Ralph, Irving & Peking
“Well I found that ship in Hamburg, her name it was Peking”
I do not recall the first time I saw the majestic ship Peking, which has been berthed at the South Street Seaport in New York City since the late 1970’s. I may have seen it on some school or family outing at that time, but it was when cousins opened a shop at the revitalized Seaport around 1983 that I started going there on a regular basis. My mom was doing the books for the shop, and at one point my sisters were working there as well, so there were numerous opportunities to leave the suburbs and go to downtown Manhattan to walk the cobblestone streets around Schermerhorn Row, get some ice cream and visit some stores, all the while surrounded by the pungent smells of the nearby Fulton Fish Market. More than anything though, I remember that even as a teenager, no visit to the Seaport would be complete without crossing over South Street and under the FDR Drive and heading over to the piers. Then, as now, directly in front of you on the pier is the Ambrose Light Ship, its bright red hull and Fresnal lens on top of its mast drawing you over to look. Off to the right, behind a large obstruction is The Wavertree, a fine old sailing ship in its own right originally from England. The obstruction to the Wavertree, dwarfing it in height, length, and just about every other category is of course the Peking, whose black hull and enormous masts take up almost the entire length of the pier. Whether it was in 1983 or today in 2013 every visitor to that part of Manhattan turns their head to gaze at this wonder of a bygone era. So it has stayed moored at the Seaport, year after year in the same spot, through rain and snow, brutal summer days, and even hurricanes, much like the conditions it no doubt experienced in its years as a working vessel since being built in Hamburg, Germany in 1911.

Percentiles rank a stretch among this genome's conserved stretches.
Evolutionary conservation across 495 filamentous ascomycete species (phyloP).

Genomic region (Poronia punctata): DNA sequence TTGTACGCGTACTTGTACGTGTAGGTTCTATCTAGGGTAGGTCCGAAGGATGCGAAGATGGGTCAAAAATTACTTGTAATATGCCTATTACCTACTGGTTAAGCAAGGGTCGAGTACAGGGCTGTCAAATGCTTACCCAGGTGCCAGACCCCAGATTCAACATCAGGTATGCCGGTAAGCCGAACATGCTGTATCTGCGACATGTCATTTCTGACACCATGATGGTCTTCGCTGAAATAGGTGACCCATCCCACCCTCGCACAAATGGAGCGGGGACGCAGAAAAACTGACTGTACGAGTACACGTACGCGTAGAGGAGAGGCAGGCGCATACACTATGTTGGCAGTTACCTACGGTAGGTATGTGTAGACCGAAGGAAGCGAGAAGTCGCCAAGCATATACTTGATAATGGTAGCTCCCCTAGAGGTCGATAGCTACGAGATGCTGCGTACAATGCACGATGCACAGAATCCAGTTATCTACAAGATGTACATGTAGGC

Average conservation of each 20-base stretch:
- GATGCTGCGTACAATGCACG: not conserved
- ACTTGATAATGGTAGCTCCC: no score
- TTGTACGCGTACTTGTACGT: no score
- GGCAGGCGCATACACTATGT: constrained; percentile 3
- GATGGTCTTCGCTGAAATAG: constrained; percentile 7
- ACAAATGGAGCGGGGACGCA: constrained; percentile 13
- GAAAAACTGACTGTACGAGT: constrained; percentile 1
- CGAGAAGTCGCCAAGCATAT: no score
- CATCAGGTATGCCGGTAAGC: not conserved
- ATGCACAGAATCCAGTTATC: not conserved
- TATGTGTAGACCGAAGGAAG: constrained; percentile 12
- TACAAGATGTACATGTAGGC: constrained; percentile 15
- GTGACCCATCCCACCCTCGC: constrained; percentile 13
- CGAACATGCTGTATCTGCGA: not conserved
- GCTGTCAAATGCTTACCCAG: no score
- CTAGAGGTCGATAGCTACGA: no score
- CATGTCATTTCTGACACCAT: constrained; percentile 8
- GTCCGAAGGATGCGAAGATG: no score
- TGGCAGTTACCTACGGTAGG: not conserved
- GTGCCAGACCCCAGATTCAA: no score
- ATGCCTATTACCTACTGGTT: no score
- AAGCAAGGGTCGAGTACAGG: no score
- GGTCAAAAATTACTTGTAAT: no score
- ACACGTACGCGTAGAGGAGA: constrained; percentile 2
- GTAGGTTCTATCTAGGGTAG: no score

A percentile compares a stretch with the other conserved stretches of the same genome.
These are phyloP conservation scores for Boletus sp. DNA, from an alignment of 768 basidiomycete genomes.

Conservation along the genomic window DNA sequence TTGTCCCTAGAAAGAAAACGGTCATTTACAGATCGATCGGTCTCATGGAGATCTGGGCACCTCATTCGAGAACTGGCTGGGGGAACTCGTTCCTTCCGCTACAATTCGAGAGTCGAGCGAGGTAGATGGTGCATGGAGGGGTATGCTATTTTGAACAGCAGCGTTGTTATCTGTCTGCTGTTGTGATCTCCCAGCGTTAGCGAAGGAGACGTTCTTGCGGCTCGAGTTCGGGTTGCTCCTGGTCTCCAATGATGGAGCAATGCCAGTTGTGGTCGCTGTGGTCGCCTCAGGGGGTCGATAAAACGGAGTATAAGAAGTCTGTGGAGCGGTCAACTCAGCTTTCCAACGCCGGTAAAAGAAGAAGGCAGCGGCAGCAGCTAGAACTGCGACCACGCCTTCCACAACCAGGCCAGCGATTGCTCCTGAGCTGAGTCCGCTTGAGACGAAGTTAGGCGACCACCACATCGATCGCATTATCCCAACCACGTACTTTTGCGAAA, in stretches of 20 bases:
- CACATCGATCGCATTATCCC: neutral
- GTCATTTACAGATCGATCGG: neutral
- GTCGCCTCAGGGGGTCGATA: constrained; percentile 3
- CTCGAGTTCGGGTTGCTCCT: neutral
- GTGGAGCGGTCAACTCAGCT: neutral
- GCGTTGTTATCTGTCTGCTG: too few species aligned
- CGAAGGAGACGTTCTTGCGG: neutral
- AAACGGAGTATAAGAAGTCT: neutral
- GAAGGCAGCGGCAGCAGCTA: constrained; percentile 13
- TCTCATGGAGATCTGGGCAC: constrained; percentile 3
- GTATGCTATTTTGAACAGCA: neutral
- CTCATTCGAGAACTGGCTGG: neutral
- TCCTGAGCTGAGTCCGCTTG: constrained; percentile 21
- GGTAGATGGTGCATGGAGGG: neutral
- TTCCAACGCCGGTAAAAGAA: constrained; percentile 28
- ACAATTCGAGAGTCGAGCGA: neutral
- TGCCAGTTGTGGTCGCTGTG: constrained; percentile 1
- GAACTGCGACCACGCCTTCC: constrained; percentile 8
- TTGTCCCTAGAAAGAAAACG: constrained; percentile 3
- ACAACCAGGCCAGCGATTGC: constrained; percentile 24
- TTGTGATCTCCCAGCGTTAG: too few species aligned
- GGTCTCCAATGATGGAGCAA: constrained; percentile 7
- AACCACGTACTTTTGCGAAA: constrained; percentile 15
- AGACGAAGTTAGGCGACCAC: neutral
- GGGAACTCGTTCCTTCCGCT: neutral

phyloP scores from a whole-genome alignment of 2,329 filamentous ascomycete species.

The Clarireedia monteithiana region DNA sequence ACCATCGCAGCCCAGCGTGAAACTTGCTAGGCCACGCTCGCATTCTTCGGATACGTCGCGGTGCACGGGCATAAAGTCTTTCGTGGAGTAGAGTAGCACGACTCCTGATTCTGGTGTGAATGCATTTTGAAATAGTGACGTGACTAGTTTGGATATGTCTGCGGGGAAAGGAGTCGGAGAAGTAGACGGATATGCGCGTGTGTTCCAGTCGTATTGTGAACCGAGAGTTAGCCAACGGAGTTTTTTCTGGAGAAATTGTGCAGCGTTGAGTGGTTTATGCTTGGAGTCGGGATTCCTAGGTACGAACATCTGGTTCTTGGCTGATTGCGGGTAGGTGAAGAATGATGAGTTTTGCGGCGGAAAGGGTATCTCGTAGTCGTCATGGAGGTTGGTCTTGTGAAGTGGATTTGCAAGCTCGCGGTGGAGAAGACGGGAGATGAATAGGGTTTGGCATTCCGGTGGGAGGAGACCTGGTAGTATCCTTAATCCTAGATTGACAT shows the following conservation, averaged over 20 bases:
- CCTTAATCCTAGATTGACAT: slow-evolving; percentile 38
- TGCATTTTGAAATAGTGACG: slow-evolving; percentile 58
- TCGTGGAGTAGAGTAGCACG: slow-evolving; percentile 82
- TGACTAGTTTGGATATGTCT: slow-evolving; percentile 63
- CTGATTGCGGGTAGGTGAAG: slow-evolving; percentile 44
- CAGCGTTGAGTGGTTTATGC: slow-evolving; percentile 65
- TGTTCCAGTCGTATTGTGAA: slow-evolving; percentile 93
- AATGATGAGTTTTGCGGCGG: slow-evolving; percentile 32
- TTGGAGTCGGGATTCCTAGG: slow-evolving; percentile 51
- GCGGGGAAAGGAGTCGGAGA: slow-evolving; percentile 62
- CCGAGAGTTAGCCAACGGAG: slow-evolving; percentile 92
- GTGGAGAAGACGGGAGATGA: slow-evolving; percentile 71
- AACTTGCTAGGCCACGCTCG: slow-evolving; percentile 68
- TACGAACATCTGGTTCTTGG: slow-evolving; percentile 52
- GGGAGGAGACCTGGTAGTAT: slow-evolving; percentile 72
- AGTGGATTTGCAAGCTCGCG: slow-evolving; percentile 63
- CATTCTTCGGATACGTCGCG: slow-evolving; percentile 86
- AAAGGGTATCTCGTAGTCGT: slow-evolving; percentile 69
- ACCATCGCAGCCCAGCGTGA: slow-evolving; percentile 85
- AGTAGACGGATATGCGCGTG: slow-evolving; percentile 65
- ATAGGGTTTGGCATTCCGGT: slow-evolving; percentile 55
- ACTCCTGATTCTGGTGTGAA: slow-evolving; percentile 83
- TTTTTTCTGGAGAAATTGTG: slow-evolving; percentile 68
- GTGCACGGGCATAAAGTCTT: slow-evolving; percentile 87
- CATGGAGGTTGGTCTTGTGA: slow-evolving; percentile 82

“An acre of sail was up aloft, some seventeen stories tall”
Over the years since I started going to the Seaport I began learning more about the Peking’s history. The first thing that became obvious to me was, why a sailing ship in 1911? The Titanic’s maiden voyage was in 1912, which despite its demise, was certainly of its era, technology wise. But this four-masted barque built in that same era was a bit of a mystery to me. Of course the museum had the answer. The Peking and her sister ships (the so called Flying P-Liners) were used primarily in the nitrate trade on routes the new fangled steam powered ships had difficulty covering. Of these there was no route more perilous than a trip around Cape Horn. So it was on that route she spent much of her early life, with a slight interruption during World War I, when she was given to the Italians in war reparations, before they in turn sold her back to the original owners to continue the nitrate trade. Around this time in the story, a man named Irving Johnson came to serve aboard the Peking. Johnson, a Massachusetts farm boy who dreamed of the sea made a film about his 1929 voyage on board the Peking, ‘Around Cape Horn.’ When her life as a commercial vessel was over, she was purchased by the Royal Navy as a training ship and renamed Arethusa II, and then Pekin.